Shakespeare’s most famous tragedy dramatizes the historic shift from the medieval ideals of chivalry to Renaissance Machiavellianism. Hamlet’s father is remembered as an impetuous warrior who personally overcame his enemies in hand-to-hand combat. Hamlet’s uncle Claudius is very different: a Renaissance ruler who uses politics, diplomacy, and even assassination to obtain his ends. Young Hamlet is caught in the middle of this transition, a philosopher-prince who is neither a medieval-style knight like his father nor a politician like his uncle.
Each of the three is associated with arms that powerfully evoke their personalities. The ghost of the elder Hamlet appears in cap-â-piearmor—“head to toe,” the typical style of a medieval knight, but no longer the norm in Shakespeare’s day. Claudius is characterized by the artillery that manifests his royal authority, and by the “Switzers” (mercenary soldiers) on whom he relies for protection. Young Hamlet, aptly, is master of the rapier, the cerebral Italian weapon whose techniques were grounded in Renaissance science and geometry.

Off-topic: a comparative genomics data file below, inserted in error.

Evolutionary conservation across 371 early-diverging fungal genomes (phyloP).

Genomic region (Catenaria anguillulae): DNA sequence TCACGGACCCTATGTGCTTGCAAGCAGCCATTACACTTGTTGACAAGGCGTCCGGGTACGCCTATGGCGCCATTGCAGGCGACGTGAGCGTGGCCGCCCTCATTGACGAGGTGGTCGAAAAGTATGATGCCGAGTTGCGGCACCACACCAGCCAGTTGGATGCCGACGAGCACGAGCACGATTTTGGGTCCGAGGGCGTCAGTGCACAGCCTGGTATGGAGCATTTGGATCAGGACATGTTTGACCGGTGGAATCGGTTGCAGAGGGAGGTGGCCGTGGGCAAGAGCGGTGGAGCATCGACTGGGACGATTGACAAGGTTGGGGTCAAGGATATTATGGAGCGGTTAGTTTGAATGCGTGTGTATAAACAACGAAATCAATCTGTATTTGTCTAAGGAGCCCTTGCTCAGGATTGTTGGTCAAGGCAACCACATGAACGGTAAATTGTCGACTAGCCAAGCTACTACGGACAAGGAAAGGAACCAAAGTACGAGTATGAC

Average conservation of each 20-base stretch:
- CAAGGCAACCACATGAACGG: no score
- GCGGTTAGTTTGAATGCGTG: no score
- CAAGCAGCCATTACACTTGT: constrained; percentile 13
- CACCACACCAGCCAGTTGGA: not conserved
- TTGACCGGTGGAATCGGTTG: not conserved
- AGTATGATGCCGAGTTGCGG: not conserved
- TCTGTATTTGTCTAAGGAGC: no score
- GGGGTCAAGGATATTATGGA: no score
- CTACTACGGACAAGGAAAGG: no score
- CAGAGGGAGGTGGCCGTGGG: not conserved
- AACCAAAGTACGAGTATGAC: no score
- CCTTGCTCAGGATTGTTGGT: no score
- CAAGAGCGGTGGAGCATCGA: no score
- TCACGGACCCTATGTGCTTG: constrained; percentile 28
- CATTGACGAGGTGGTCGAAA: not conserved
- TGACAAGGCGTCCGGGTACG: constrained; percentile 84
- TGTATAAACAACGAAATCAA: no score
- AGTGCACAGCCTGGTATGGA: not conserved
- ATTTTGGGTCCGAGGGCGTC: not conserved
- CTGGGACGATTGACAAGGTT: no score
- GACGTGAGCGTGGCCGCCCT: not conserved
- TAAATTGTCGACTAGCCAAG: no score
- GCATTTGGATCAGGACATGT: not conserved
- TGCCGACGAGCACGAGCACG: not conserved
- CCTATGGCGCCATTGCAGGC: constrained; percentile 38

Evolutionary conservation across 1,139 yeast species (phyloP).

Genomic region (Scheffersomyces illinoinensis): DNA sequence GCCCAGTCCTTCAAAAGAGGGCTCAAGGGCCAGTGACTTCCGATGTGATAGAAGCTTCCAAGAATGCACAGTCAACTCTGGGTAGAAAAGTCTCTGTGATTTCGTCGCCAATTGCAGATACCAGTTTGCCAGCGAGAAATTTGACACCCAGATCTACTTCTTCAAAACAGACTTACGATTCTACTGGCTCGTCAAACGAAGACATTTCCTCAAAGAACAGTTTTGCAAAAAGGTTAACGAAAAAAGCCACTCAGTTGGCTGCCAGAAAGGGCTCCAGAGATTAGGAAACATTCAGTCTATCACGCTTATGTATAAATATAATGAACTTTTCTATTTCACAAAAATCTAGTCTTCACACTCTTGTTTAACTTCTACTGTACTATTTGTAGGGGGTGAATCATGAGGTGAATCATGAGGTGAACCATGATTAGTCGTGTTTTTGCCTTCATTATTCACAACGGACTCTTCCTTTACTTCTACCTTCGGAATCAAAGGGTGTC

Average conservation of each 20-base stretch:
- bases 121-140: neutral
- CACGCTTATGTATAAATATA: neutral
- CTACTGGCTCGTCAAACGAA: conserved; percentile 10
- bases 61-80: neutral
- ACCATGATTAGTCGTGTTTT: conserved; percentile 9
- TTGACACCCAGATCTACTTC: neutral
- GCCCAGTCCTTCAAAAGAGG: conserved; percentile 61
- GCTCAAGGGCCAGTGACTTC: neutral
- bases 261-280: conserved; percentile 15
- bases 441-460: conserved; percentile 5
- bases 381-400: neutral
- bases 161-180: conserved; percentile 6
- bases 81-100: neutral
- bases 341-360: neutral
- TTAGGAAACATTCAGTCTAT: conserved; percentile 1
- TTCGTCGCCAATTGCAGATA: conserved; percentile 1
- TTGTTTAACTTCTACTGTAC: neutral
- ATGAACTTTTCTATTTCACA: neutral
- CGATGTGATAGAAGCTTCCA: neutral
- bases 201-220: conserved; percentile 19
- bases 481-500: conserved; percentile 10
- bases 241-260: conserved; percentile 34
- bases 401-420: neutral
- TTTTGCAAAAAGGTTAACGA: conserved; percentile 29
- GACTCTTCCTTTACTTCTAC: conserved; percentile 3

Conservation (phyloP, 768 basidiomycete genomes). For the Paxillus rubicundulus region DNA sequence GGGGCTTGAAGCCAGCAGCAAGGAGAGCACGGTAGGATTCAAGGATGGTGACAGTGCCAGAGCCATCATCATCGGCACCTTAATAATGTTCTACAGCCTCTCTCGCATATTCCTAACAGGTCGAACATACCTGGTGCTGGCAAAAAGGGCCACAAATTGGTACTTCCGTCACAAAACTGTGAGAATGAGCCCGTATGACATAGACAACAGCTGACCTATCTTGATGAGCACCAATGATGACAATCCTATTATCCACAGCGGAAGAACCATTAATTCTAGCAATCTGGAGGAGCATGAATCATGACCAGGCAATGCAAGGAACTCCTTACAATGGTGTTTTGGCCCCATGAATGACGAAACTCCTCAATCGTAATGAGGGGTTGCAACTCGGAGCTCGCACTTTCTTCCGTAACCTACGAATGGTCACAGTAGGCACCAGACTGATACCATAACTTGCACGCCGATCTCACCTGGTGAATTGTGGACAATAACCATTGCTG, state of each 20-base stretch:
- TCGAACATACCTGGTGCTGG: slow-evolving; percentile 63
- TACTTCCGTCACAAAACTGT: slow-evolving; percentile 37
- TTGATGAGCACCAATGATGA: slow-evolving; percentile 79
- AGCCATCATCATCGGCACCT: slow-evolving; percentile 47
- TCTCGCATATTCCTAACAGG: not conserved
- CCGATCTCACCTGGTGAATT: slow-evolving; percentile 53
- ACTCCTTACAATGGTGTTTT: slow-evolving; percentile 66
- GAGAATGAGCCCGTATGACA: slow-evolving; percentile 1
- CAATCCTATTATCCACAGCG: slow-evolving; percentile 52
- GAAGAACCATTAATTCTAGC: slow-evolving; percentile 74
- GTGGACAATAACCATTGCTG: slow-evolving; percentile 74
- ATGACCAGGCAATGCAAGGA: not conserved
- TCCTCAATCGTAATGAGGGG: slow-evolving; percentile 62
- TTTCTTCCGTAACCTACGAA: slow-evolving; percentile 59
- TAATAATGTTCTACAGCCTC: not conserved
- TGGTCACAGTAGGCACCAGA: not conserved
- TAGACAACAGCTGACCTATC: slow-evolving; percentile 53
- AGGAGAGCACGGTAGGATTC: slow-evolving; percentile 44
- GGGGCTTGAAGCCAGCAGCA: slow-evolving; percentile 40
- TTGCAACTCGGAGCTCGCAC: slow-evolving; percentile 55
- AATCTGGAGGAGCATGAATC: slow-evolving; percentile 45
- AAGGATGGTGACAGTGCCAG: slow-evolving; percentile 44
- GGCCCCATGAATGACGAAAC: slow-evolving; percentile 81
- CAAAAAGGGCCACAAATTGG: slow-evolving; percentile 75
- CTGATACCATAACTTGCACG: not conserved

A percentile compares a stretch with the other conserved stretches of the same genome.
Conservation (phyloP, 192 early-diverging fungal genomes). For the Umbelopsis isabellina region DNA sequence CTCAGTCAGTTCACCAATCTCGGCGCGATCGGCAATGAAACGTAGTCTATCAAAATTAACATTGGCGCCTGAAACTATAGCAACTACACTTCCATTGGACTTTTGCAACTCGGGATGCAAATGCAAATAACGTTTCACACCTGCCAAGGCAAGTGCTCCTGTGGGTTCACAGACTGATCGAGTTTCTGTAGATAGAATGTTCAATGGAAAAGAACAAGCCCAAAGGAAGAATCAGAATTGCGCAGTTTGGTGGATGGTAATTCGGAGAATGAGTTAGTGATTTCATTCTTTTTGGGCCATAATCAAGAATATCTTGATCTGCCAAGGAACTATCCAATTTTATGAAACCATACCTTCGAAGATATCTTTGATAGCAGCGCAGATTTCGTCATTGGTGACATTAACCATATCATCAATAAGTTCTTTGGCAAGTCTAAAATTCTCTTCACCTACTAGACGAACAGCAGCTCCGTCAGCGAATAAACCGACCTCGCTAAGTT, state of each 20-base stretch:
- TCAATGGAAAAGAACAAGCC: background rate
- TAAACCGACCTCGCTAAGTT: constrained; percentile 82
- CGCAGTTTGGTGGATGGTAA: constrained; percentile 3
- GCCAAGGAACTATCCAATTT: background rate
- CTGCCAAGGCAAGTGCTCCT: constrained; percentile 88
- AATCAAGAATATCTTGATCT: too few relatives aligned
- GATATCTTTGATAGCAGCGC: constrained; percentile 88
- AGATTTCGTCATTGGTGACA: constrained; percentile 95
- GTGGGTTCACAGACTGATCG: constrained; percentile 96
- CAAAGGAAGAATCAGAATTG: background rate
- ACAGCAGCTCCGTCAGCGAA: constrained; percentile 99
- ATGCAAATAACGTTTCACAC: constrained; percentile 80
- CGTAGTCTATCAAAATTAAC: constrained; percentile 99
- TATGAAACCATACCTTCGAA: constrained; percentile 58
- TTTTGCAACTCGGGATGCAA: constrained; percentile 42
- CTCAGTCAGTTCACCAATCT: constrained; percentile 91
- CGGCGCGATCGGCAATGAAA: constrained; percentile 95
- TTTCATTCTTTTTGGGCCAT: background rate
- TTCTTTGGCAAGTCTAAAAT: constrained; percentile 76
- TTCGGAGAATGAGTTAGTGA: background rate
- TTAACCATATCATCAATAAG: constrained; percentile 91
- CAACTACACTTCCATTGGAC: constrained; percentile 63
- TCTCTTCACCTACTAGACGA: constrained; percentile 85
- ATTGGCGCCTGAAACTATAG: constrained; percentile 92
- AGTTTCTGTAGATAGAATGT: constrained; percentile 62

Hamlet explores the making and unmaking of kings in ways that closely associate them with the father-son relationship and with the building of masculine identities. The elder Hamlet is a king—and a man—of the old school: quick to anger, fierce in battle, committed to revenge. His son is a figure of a different stamp. University-educated, skilled in the modern art of fencing, interested in theater, and naturally philosophical, young Hamlet is very much a Renaissance man. Claudius contrasts with both his brother and nephew: neither truly a warrior nor truly a scholar, Claudius excels in the manipulation and exercise of power